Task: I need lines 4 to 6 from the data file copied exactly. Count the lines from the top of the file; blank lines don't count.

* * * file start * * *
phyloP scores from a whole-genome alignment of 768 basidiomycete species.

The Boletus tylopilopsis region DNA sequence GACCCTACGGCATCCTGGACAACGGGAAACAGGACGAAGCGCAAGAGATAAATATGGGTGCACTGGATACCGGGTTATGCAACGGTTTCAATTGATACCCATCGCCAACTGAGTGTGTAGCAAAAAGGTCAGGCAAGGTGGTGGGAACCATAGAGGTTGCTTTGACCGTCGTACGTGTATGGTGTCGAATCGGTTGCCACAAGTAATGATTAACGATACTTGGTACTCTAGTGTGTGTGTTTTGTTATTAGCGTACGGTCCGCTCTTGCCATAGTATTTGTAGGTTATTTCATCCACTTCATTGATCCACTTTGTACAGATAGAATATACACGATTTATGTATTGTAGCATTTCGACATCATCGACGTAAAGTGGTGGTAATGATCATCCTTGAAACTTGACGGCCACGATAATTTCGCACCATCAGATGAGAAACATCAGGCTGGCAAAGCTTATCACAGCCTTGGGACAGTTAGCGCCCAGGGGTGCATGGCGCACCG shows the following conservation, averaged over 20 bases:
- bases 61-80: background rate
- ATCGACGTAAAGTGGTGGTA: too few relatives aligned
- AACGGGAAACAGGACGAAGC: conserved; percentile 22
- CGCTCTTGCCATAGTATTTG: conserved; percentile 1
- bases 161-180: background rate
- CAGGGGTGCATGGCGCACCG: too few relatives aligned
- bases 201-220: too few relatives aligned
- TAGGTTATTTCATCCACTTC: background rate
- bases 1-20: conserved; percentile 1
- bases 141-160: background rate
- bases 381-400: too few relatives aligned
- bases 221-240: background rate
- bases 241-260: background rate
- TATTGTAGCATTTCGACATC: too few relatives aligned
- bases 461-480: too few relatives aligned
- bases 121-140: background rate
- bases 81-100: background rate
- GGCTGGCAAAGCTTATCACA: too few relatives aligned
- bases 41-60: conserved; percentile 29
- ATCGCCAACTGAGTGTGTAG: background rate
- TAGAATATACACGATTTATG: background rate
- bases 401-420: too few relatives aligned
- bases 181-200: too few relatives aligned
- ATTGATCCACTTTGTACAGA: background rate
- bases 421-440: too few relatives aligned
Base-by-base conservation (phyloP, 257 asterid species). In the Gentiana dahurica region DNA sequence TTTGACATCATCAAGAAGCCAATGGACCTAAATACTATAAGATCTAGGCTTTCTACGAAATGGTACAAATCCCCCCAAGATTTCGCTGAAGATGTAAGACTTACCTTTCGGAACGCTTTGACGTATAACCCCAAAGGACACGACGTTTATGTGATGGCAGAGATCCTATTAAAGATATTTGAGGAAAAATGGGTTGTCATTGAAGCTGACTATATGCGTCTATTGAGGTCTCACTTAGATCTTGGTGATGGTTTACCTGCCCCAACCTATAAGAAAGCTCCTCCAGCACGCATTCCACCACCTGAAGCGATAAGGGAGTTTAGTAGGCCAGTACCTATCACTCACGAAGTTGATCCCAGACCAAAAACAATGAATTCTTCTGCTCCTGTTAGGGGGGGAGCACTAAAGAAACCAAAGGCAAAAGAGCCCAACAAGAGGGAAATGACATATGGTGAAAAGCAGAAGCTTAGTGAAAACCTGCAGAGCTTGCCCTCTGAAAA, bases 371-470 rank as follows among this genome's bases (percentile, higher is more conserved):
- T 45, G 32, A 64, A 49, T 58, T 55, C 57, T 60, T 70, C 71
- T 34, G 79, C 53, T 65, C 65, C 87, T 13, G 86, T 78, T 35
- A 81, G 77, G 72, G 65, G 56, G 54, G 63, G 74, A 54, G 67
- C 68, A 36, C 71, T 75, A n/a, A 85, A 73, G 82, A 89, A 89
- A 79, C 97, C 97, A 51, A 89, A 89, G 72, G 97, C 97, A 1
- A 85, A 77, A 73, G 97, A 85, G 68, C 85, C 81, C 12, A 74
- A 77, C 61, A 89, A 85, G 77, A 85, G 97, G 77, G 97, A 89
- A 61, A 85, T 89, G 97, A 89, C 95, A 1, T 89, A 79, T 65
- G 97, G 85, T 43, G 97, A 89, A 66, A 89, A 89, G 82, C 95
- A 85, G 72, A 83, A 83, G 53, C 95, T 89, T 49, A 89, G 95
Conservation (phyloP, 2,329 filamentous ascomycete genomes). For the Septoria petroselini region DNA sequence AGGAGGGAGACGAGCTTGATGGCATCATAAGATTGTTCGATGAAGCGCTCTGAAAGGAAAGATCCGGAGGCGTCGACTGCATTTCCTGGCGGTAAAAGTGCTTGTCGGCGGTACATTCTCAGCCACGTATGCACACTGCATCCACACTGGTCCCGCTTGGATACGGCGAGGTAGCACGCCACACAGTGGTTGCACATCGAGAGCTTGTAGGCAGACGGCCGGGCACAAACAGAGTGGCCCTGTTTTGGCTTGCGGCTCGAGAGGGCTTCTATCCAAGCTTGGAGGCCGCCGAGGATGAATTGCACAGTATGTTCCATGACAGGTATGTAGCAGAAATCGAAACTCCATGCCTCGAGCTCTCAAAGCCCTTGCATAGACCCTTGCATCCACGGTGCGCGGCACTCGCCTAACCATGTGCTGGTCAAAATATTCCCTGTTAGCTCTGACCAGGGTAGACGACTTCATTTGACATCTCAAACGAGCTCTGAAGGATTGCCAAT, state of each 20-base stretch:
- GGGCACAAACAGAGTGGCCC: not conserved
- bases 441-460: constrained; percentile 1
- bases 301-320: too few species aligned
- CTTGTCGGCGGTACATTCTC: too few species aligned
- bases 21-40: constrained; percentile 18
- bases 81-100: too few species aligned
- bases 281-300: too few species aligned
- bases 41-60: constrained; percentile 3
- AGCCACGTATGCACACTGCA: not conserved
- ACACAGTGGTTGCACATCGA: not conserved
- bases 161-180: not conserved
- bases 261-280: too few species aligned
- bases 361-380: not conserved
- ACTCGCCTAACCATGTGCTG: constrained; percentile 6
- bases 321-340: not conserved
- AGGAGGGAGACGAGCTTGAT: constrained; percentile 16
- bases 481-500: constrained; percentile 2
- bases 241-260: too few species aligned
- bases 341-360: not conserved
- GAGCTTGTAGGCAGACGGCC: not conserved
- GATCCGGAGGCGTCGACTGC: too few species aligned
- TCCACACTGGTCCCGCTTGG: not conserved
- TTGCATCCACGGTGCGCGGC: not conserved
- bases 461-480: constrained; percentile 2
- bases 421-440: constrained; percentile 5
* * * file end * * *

- ATCGACGTAAAGTGGTGGTA: too few relatives aligned
- AACGGGAAACAGGACGAAGC: conserved; percentile 22
- CGCTCTTGCCATAGTATTTG: conserved; percentile 1